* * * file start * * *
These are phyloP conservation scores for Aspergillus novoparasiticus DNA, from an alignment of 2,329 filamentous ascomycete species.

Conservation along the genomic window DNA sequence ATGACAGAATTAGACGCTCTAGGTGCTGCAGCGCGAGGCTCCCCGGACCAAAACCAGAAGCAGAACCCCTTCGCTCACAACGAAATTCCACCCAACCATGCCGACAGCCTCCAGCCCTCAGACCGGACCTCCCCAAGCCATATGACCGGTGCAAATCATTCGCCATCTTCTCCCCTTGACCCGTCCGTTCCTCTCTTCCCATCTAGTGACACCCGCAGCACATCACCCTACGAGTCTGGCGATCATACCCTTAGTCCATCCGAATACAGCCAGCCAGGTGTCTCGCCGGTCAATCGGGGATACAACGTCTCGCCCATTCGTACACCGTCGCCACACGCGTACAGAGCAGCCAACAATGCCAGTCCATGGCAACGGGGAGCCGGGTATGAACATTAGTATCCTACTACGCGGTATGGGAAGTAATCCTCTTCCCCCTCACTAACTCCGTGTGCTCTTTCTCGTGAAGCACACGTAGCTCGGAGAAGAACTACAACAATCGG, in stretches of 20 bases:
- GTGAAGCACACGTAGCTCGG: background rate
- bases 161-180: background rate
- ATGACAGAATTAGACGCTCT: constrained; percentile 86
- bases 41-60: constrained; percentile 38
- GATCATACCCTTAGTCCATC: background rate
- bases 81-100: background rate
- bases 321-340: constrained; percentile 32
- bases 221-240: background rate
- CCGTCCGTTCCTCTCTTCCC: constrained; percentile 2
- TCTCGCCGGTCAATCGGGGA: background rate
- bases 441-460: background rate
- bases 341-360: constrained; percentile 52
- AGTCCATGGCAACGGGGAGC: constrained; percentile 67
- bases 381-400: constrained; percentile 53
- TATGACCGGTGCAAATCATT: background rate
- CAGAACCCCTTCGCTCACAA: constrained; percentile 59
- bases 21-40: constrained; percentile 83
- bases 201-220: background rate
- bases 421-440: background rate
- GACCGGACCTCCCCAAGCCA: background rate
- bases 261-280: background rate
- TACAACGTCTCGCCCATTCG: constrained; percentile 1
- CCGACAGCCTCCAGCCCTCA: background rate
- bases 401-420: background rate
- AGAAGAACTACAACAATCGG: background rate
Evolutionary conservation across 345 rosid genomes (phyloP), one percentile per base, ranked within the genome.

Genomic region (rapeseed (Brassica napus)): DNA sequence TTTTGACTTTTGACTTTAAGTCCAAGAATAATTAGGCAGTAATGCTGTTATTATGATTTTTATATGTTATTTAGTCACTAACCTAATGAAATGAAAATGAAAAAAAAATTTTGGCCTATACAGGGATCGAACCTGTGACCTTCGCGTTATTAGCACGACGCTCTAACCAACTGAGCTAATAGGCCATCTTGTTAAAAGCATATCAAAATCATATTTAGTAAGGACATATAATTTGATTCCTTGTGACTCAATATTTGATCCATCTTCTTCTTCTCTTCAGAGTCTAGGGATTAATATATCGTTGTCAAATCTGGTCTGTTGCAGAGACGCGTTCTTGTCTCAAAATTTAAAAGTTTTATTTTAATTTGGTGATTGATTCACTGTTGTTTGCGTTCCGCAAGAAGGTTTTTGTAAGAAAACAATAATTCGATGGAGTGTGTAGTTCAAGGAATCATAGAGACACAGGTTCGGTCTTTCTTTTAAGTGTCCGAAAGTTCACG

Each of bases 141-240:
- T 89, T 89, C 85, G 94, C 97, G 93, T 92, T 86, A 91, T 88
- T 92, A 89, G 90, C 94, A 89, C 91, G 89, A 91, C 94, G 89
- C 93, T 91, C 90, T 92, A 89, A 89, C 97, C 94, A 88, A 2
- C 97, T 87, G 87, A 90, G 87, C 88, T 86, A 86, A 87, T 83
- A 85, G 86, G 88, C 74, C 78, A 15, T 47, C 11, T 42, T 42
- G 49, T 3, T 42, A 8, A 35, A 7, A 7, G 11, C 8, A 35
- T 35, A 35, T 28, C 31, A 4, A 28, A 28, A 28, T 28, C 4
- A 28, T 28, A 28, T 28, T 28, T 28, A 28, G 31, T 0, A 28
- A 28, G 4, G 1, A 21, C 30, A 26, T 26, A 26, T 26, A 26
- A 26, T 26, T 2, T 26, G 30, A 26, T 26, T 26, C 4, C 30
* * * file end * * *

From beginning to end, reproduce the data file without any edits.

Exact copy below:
These are phyloP conservation scores for Aspergillus novoparasiticus DNA, from an alignment of 2,329 filamentous ascomycete species.

Conservation along the genomic window DNA sequence ATGACAGAATTAGACGCTCTAGGTGCTGCAGCGCGAGGCTCCCCGGACCAAAACCAGAAGCAGAACCCCTTCGCTCACAACGAAATTCCACCCAACCATGCCGACAGCCTCCAGCCCTCAGACCGGACCTCCCCAAGCCATATGACCGGTGCAAATCATTCGCCATCTTCTCCCCTTGACCCGTCCGTTCCTCTCTTCCCATCTAGTGACACCCGCAGCACATCACCCTACGAGTCTGGCGATCATACCCTTAGTCCATCCGAATACAGCCAGCCAGGTGTCTCGCCGGTCAATCGGGGATACAACGTCTCGCCCATTCGTACACCGTCGCCACACGCGTACAGAGCAGCCAACAATGCCAGTCCATGGCAACGGGGAGCCGGGTATGAACATTAGTATCCTACTACGCGGTATGGGAAGTAATCCTCTTCCCCCTCACTAACTCCGTGTGCTCTTTCTCGTGAAGCACACGTAGCTCGGAGAAGAACTACAACAATCGG, in stretches of 20 bases:
- GTGAAGCACACGTAGCTCGG: background rate
- bases 161-180: background rate
- ATGACAGAATTAGACGCTCT: constrained; percentile 86
- bases 41-60: constrained; percentile 38
- GATCATACCCTTAGTCCATC: background rate
- bases 81-100: background rate
- bases 321-340: constrained; percentile 32
- bases 221-240: background rate
- CCGTCCGTTCCTCTCTTCCC: constrained; percentile 2
- TCTCGCCGGTCAATCGGGGA: background rate
- bases 441-460: background rate
- bases 341-360: constrained; percentile 52
- AGTCCATGGCAACGGGGAGC: constrained; percentile 67
- bases 381-400: constrained; percentile 53
- TATGACCGGTGCAAATCATT: background rate
- CAGAACCCCTTCGCTCACAA: constrained; percentile 59
- bases 21-40: constrained; percentile 83
- bases 201-220: background rate
- bases 421-440: background rate
- GACCGGACCTCCCCAAGCCA: background rate
- bases 261-280: background rate
- TACAACGTCTCGCCCATTCG: constrained; percentile 1
- CCGACAGCCTCCAGCCCTCA: background rate
- bases 401-420: background rate
- AGAAGAACTACAACAATCGG: background rate
Evolutionary conservation across 345 rosid genomes (phyloP), one percentile per base, ranked within the genome.

Genomic region (rapeseed (Brassica napus)): DNA sequence TTTTGACTTTTGACTTTAAGTCCAAGAATAATTAGGCAGTAATGCTGTTATTATGATTTTTATATGTTATTTAGTCACTAACCTAATGAAATGAAAATGAAAAAAAAATTTTGGCCTATACAGGGATCGAACCTGTGACCTTCGCGTTATTAGCACGACGCTCTAACCAACTGAGCTAATAGGCCATCTTGTTAAAAGCATATCAAAATCATATTTAGTAAGGACATATAATTTGATTCCTTGTGACTCAATATTTGATCCATCTTCTTCTTCTCTTCAGAGTCTAGGGATTAATATATCGTTGTCAAATCTGGTCTGTTGCAGAGACGCGTTCTTGTCTCAAAATTTAAAAGTTTTATTTTAATTTGGTGATTGATTCACTGTTGTTTGCGTTCCGCAAGAAGGTTTTTGTAAGAAAACAATAATTCGATGGAGTGTGTAGTTCAAGGAATCATAGAGACACAGGTTCGGTCTTTCTTTTAAGTGTCCGAAAGTTCACG

Each of bases 141-240:
- T 89, T 89, C 85, G 94, C 97, G 93, T 92, T 86, A 91, T 88
- T 92, A 89, G 90, C 94, A 89, C 91, G 89, A 91, C 94, G 89
- C 93, T 91, C 90, T 92, A 89, A 89, C 97, C 94, A 88, A 2
- C 97, T 87, G 87, A 90, G 87, C 88, T 86, A 86, A 87, T 83
- A 85, G 86, G 88, C 74, C 78, A 15, T 47, C 11, T 42, T 42
- G 49, T 3, T 42, A 8, A 35, A 7, A 7, G 11, C 8, A 35
- T 35, A 35, T 28, C 31, A 4, A 28, A 28, A 28, T 28, C 4
- A 28, T 28, A 28, T 28, T 28, T 28, A 28, G 31, T 0, A 28
- A 28, G 4, G 1, A 21, C 30, A 26, T 26, A 26, T 26, A 26
- A 26, T 26, T 2, T 26, G 30, A 26, T 26, T 26, C 4, C 30